Uber, the app-based car service, has been hammered in the press and on social media in the past for raising its prices when demand spikes. Now, a well-funded competitor from Israel called GetTaxi has launched in New York City, and the company thinks it’s coming into that prime market with a competitive advantage: fixed rates. In the era of collaborative consumption, dynamic pricing is one way of making due with less, by distributing resources when and where they’re needed most. Uber says that people just aren’t ready for it yet. GetTaxi is betting that customers just don’t want it.
Launched in Tel Aviv in 2011, GetTaxi is up and running in 20 cities around the world, with major presences in Moscow and London. The company just added $12 million in their latest round of funding, led by the European firm Kreos Capital, on top of the $30 million they previously raised. GetTaxi claims 150 employees and 6,000 cars running on their technology. GetTaxi’s founders, Sharar Smirin and Roi More, are by self-description also the founders of the “Russian version of Groupon,” called Vigoda.ru. Now they’re setting their sights on Uber. What makes them a worthy competitor, they say, isn’t just great technology and good customer service, but “transparent and attractive pricing.”
Base fares are 100% fixed so it’s the same yesterday, today, and tomorrow, going somewhere and coming back. Just an extra $5 during rush hour, so you can relax while you’re stuck in traffic and you’ll never have to worry about surge pricing or hidden charges.
There’s little subtly in who GetTaxi means to bring to mind when it talks of “surge pricing.” The company brags that the rates on their “G-Cars,” as they call them, are constant, “no matter what day of the week or which direction you’re going,” adding, “we only want to surprise you with amazing service, never the price!” A midday trip from Park Slope, Brooklyn, to Manhattan’s Penn Station in an Uber black car is, according to that company’s app, somewhere between $43 and $55. The fare is fairly hidden behind a screen that requires an extra click to get to. On GetTaxi, the fare is displayed on the confirmation screen that pops up after you request a ride. It’s $45.67.
But that’s on a regular weekday. Uber was slammed over suddenly escalating prices on New Year’s Eve in 2011 and again during the devastating Superstorm Sandy last October. During that latter event, fares were reportedly doubled for some customers. There were accusations of price gouging, and Uber rolled back their prices to their standard rate, for a time.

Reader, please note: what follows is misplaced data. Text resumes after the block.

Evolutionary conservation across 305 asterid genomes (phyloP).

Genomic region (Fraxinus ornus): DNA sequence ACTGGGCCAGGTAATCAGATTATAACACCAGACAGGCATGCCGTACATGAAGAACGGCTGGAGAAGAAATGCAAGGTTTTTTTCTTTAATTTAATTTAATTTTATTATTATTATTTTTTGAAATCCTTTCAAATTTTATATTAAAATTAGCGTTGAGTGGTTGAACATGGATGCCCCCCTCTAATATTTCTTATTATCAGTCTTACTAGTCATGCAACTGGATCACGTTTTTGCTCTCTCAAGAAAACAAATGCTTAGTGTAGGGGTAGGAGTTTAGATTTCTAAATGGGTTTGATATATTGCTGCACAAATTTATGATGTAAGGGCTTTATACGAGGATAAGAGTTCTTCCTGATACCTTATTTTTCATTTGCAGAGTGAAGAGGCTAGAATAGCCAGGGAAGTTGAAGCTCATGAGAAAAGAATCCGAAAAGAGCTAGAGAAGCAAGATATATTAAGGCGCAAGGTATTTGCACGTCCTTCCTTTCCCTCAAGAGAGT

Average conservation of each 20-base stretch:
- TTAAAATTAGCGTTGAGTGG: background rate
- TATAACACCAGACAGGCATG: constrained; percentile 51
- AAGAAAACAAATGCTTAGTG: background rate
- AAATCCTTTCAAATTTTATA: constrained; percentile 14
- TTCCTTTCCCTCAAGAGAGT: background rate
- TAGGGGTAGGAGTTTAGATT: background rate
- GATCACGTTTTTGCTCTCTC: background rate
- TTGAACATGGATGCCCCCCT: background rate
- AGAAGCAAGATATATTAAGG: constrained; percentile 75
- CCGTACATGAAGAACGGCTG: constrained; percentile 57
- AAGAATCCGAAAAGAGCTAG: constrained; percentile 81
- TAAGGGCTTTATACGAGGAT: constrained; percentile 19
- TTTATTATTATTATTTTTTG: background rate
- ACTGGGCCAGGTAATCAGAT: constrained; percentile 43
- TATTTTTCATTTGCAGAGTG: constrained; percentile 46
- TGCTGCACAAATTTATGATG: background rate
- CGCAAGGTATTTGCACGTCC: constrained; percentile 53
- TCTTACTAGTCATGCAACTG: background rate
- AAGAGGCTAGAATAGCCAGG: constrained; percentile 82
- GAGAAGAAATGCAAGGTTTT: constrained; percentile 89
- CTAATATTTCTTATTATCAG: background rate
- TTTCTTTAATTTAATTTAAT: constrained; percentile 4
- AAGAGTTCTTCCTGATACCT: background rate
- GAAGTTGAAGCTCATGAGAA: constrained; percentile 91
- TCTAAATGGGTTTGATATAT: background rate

But only for a time. The company argued that the trick to surge pricing was largely to get the public to appreciate that it works in their favor. The could have, they conceded, been a bit better about making the new prices apparent; some customers complained that they didn’t know until the bill came the amount they’ve tallied.
And after that New Year’s Eve, Uber CEO Travis Kalanick reported on the company blog that “the whole experience was at once exhilarating and a bit defeating.” On the one hand, they’d proven to themselves that they knew how to match supply and demand through creative pricing. And they did their best to blog, tweet, and email customers about their model. But on the other, wrote Kalanick, it turns out that “people are simply not used to paying a lot of money for a reliable ride during a run on cars.” The post was accompanied by a mosaic of photos of Kalanick with his head in his hands, the alt tag on which was sad travis.
Still, since, Uber’s doubled down on the idea.
“Without a surge pricing mechanism,” Kalanick has explained, “there is no way to clear the market. Fixed or capped pricing, and you have the taxi problem on NYE—no taxis available with people waiting hours to get a ride or left to stagger home through the streets on a long night out. By raising the price you increase the number of cars on the road and maximize the number of safe convenient rides.”
Indeed, using data to shape the transportation market is very much the point of Uber, as Kalanick sees it. He’s talked about having an in-house team he calls “the math department” one that includes a “computational neuroscientist out of Berkeley” and “a nuclear physicist out of Michigan.” Calculations are very much Uber’s secret sauce. By sucking up as much data as possible, they can figure out the best possible place for their cars to be. They’d argue that that’s what makes Uber different than the rest. Surge pricing is the response that helps them reach their Holy Grail: providing users with a reliable ride and maximizing the number of trips that people are taking in Uber-connected cars.